It has been a dream of mine. I can remember since college I dreamt of having a creative space that was flexible, could host events and shoots, and be a spot for creative collaboration. Then, very specifically as I was setting a five year vision, it became more concrete to find or create this space. I was working out of my house, out of coworking spaces, out of a one-bedroom with a small team. So, I was excited to spread out and stretch, both figuratively and literally. Fast forward and it has all come together quite organically. We’ve built this very cool space in a neighborhood that I love. When not on set, I get to work and collaborate with a team I adore and create a space that people love going to.
What is it like managing a studio?
The key to a lot of things is to have a great team. I have a great studio manager who I called my studio manager long before I actually had a studio. Sometimes the little details can be annoying – like how to reset the office space after an event. But one of the joys of having this space is that I was able to build a lot of the furniture and lamps, which has been a great release and creative outlet.
This is maybe controversial. I feel weird saying it, get a bit of that imposter syndrome. But, for a while, as a professional, I lost some of the joy and love of just taking pictures for fun. I started thinking about work and business and paying bills. I needed creative outlets besides photography and that came along with building things for the studio. With that release, I was able to focus on my career. There have been some shifts since – I shoot for fun a lot now, but it definitely released some of the pressure of always having to be inspired and use photography as my outlet.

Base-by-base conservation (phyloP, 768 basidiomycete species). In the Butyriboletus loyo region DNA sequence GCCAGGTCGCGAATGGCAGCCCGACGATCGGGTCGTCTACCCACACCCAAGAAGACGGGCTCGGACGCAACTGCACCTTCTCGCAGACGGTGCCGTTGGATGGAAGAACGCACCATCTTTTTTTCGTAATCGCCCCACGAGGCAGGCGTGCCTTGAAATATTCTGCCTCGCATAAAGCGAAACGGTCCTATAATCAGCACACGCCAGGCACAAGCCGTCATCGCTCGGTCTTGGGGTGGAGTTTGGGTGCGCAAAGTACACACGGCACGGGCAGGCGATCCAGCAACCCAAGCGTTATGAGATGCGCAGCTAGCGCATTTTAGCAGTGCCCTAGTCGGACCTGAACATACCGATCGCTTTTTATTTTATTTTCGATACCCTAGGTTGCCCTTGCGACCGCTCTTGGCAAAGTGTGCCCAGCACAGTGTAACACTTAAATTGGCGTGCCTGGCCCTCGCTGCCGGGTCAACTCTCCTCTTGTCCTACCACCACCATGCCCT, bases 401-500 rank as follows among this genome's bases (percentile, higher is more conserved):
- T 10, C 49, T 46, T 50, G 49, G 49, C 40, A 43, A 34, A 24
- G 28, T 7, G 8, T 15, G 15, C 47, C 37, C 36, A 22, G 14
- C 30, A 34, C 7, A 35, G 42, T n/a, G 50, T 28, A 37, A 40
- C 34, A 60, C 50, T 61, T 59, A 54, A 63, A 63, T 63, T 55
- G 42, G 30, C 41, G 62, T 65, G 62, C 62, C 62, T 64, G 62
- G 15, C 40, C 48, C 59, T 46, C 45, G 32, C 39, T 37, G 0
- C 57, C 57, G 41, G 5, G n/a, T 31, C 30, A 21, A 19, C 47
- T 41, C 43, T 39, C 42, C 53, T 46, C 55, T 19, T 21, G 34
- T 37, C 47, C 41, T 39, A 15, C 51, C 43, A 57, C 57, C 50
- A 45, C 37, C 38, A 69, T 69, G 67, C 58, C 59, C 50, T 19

What would make your life as a photographer easier and smoother?
The producers I work with often get frustrated by the lack of transparency that can happen and the systems studios have in place when it comes to holds and challenging them. Even knowing all the amenities at a studio isn’t easy. I have a shoot coming up and they booked me at a studio but also want me to find stuff around the studio property to use, like a cool wall or maybe the parking lot. But the studio website has no information about that. So now, I am sitting on google maps and zooming in with their satellite feature to check it out and trying to guess spaces and sizes. It’s like trying to read a foreign language. You kind of cross your fingers that the studio has the resources you’re looking for. With Space for Arts, it is all laid out much better. There are more photos, more information and a list of all the amenities. To me, that’s a real value because you don’t have to do as much guess work.